This multimedia poem is an assault on the senses— visually, kinetically, and aurally— it bombards the reader with so much information, color, sound, and stimulus that it is difficult to process, much less read. The text is handwritten and moves, spins, changes around some boxes the reader can manipulate, moving each whirling cluster to a spot in the window where it might be legible. The music, noise, and speech loop loudly but barely understandably, much like the handwritten text. Even in the menu page the typed text is so skewed that it is barely legible. How does one approach this piece?
Well, as it turns out Lewis LaCook has been a member of WebArtery for years, so one way to get some insight is by seeing what he may have said about the piece in this online community.
there were many inspirations behind [Jeffrey]===one was the discussions on representation/non-representation we’ve been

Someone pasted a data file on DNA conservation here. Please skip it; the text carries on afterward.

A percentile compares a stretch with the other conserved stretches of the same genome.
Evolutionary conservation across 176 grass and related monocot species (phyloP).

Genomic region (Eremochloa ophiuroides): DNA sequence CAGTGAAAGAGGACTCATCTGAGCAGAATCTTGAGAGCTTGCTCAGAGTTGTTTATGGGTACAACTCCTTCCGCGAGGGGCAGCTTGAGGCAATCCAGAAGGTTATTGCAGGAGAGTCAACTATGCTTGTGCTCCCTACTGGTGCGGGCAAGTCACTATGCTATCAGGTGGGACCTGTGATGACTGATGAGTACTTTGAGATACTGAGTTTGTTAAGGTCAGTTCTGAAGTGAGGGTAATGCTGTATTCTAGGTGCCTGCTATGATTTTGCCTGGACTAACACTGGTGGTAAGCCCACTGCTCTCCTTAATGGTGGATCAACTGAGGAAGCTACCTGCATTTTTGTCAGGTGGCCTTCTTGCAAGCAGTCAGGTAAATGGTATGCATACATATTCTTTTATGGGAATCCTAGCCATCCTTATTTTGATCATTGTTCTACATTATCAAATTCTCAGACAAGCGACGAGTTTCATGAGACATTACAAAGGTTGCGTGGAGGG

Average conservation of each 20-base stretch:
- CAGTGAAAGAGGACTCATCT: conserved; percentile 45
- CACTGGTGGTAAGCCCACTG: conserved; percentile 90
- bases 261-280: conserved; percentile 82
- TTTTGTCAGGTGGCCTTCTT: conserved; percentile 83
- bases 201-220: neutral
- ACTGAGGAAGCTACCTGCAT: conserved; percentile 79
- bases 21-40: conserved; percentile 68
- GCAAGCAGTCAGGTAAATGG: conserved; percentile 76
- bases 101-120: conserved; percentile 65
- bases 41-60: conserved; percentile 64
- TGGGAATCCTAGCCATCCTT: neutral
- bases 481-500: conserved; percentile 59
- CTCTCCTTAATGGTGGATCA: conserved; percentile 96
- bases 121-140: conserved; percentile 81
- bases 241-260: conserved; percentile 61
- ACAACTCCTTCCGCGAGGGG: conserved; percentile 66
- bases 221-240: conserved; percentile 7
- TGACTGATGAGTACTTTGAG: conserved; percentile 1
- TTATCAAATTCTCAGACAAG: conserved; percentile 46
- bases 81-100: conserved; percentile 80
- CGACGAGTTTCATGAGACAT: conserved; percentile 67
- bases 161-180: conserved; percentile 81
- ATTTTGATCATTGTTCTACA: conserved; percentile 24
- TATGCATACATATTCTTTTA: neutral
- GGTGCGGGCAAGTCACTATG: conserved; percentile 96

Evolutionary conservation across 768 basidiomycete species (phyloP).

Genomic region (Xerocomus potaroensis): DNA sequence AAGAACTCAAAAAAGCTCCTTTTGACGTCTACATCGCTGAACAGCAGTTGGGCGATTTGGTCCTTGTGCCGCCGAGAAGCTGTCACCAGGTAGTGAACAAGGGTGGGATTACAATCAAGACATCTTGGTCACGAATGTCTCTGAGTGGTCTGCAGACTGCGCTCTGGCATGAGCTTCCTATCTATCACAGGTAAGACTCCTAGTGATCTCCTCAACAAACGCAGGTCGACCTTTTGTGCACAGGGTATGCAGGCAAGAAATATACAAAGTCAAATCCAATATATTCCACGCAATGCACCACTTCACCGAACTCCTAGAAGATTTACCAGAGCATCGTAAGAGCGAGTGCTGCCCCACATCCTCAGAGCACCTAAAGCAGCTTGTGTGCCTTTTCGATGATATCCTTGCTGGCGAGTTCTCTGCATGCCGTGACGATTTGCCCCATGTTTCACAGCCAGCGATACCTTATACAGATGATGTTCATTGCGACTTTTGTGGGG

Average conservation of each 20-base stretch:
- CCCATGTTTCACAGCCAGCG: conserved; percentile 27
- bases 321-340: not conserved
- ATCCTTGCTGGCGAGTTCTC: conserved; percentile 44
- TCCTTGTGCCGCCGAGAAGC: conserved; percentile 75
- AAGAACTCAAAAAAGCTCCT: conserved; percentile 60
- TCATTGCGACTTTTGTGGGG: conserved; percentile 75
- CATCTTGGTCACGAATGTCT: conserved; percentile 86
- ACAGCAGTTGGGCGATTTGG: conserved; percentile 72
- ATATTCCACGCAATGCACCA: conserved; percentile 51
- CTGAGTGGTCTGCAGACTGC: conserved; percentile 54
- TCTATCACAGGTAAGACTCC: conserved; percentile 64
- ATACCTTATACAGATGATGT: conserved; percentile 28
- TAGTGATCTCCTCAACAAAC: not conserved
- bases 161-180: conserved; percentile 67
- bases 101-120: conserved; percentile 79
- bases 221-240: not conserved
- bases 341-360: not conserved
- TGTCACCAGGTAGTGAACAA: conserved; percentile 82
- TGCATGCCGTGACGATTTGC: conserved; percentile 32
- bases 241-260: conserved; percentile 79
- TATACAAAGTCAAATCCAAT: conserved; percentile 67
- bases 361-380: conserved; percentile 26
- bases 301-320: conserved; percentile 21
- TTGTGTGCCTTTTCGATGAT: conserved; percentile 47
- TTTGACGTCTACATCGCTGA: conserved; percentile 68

bc-ing about (which is why the piece is called jeffrey==these discussions were foremost in my mind)===another was jason nelson’s sex project, wherein one drags shards of a poem around===another too was the visual work of john m. bennett,
whose print mag LOST AND FOUND TIMES is full of this “re-introduction of the body”===
all of these went into this piece===i was concerned primarily with the texture different layers of chicken scratch would make===& ALSO was quite enamored of some of the flash animation i’ve seen=== [links added] (“undeserved praise”).
This piece was named after of the members with whom LaCook was corresponding with, Jeffrey Jullich, who praised the work for approaching the boundary of the “representational limit” without falling into asemy.
So this piece is about that edge between meaning and meaninglessness, legible writing and visual art, audible but barely discernible speech. It reinserts the body into digital media through handwriting, speech, and interactivity and the result is messy, full of noise and, perhaps, meaning.
Note: There is a broken link to a page called “Hackoo,” and I’ve linked to an captured image in the Internet Archives captured around the time the work was published.